Two, certain forms of research may have deleterious social effects. For example, those who hold that bioenhancement would be on net bad for society might object to basic research on discarded embryos or gametes that advanced the field and brings that world closer to reality. Such questions of social impact are naturally speculative and often quite controversial. This does not mean they should be outright banned, but it may be appropriate for committees providing additional scrutiny of oocyte and embryonic research to assess studies for their down-the-line social impact.

Applying a risk-stratified approach

The preceding is somewhat abstract, so in table 1 we have offered potential ways in which a risk-stratified review approach may be applied to the case studies provided by Savulescu et al.1 We add a fifth case study to explicitly cover the example of gene editing that they raise. This is not meant to be a full proposal, but indicative of how risk stratification can specify and clarify the import of the general considerations Savulescu et al raise. We hope that as relevant committees review their practices, these considerations may inform future iterations of their procedures.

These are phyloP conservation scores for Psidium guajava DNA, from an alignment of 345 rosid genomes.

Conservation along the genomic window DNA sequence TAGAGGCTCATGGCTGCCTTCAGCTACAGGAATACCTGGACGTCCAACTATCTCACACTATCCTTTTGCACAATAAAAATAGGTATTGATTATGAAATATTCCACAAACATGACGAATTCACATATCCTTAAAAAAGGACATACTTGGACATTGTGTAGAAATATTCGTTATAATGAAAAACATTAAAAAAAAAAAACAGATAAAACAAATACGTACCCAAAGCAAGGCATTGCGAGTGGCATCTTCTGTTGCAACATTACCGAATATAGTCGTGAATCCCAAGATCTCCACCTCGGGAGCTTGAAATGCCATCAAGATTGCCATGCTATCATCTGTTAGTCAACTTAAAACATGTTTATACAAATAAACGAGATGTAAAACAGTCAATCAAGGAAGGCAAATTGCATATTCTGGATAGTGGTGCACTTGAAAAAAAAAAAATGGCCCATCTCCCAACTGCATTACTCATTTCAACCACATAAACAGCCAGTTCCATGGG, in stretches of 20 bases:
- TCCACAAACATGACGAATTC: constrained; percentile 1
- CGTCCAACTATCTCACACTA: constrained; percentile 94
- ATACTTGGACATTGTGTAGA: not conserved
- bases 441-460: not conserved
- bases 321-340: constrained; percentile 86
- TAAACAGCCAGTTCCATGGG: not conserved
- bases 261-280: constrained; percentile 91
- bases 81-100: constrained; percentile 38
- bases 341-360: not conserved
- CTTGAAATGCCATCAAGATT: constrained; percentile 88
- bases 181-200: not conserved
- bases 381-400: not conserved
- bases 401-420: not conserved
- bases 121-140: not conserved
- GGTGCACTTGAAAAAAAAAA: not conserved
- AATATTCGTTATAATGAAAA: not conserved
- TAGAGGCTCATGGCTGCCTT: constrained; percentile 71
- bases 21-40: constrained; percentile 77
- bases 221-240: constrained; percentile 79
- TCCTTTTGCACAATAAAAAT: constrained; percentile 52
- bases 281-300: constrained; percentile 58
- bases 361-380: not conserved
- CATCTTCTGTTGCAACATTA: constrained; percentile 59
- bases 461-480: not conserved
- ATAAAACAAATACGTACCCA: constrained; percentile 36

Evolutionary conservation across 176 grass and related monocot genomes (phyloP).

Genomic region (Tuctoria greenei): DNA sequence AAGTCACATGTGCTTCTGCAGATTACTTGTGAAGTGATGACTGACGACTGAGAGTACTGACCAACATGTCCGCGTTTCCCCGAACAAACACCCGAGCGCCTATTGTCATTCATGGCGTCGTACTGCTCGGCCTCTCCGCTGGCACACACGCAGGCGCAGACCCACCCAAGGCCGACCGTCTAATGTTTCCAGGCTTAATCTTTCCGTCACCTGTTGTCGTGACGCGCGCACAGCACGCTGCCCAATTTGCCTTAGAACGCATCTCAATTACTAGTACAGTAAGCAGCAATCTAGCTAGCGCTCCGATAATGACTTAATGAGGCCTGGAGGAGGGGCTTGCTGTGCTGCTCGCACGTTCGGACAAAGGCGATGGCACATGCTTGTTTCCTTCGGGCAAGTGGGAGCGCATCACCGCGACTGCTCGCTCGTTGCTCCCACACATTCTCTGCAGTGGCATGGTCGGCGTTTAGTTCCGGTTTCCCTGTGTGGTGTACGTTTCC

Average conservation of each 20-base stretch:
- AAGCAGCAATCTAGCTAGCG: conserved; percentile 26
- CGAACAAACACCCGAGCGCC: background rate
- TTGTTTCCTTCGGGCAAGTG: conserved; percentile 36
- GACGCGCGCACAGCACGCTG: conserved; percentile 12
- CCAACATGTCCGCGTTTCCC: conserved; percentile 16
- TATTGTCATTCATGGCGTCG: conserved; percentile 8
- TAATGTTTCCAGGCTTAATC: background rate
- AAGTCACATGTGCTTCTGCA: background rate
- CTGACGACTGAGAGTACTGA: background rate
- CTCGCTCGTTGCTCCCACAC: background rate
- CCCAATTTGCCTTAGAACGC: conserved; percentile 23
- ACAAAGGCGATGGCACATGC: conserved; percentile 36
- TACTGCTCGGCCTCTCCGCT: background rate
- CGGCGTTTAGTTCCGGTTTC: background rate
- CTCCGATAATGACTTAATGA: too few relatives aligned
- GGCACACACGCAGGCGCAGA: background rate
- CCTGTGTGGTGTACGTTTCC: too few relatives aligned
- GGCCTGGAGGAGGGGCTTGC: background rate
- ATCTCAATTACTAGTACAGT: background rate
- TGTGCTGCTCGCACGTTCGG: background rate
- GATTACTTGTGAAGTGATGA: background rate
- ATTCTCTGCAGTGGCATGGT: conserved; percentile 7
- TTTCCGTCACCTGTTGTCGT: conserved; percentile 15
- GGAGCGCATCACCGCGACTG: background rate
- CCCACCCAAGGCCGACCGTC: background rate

Table 1

: Risk Stratification in 5 Case Studies

Ethics statements

Patient consent for publication

Ethics approval

Not applicable.

Acknowledgments

Dr Voo Teck Chuan is a member of the Advisory Committee on Restricted Research (ACRR) in Singapore. This commentary is written in his personal capacity and does not express the views and opinions of the MOH or the ACRR.

References

Footnotes

  • Funding The authors have not declared a specific grant for this research from any funding agency in the public, commercial or not-for-profit sectors.

  • Competing interests None declared.

  • Provenance and peer review Commissioned; internally peer reviewed.